One of the biggest questions raised by Alex Gibney’s recent expose of the Church Of Scientology, Going Clear: Scientology And The Prison Of Belief, is why Scientology meetings combine the interior-decorating sensibilities of a Nazi rally and an especially gaudy Indian restaurant. Seriously, it conjures up all sorts of crazy, conflicting emotions. Oh, and what kind of dirt does Scientology have on John Travolta?
John Travolta isn’t telling, obviously. Before the film came out, Travolta told the press that he wouldn’t be seeing the film, a promise he has apparently kept. But he’s talking about Going Clear anyway, telling the Tampa Bay Times (Scientology’s spiritual headquarters, a building known as the Flag Building or—no kidding—the Super Power Building, is located in nearby Clearwater, Florida) that “I’ve been brought through storms that were insurmountable, and [Scientology has] been so beautiful for me, that I can’t even imagine attacking it.”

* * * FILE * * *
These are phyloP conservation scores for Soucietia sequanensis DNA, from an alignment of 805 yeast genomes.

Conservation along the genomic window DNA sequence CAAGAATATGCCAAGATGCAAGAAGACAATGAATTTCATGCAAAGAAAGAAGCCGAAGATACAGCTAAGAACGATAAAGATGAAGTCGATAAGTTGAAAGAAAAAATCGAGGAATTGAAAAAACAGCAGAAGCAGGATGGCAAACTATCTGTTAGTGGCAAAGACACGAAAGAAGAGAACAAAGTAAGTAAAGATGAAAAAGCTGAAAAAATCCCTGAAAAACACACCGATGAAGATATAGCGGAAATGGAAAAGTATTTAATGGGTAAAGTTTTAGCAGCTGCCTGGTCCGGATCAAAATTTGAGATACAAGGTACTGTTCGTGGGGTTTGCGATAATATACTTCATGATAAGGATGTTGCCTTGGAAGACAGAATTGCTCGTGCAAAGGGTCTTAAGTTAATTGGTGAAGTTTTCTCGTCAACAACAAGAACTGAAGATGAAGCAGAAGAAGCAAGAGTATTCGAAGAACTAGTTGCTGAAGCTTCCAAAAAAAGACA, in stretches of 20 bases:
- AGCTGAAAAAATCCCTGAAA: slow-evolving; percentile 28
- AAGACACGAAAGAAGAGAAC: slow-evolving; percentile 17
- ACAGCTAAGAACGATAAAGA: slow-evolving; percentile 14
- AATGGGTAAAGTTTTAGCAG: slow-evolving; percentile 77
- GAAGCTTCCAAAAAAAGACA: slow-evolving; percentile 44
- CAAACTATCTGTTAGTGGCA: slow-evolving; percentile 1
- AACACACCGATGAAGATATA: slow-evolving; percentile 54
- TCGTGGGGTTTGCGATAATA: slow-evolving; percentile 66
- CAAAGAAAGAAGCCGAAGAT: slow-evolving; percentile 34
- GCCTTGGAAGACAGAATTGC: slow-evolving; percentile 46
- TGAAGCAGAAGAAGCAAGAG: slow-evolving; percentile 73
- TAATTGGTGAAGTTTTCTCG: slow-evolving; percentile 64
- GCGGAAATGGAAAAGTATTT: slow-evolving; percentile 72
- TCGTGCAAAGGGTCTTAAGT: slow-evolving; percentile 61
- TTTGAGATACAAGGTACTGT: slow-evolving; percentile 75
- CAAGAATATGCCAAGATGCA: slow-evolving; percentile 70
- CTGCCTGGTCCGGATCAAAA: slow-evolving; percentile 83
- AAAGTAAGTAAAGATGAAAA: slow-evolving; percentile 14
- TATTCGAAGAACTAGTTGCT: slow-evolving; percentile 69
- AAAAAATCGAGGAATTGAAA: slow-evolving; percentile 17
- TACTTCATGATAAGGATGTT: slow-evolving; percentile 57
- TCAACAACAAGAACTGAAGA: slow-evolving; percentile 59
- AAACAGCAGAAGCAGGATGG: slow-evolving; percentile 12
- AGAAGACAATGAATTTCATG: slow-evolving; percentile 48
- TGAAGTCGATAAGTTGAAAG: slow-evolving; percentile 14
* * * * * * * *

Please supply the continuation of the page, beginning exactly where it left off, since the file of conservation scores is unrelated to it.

Travolta went on to say that, “I haven’t experienced anything that [was claimed in the documentary], so why would I communicate something that wasn’t true for me?,” adding, “It wouldn’t make sense, nor would it for Tom, I imagine.” (He’s referring to fellow prominent Scientologist Tom Cruise, a technique Scientologists refer to as the “name-drop tech.”) He also says that Scientology helped him cope with the sudden death of his son Jett in 2009, which is an inarguable good thing.
“I’ve helped so many people through hard times,” Travolta says. “Loss of children, loved ones, physical illnesses. Through many tough, tough life situations I’ve used the technology to support them and help them. It’s always worked.” You could say the same thing about life philosophies that don’t have a history of espionage, secret camps where members are detained months or years at a time, and criminal charges against their members. But then again, what religion doesn’t have some sort of blood on its hands?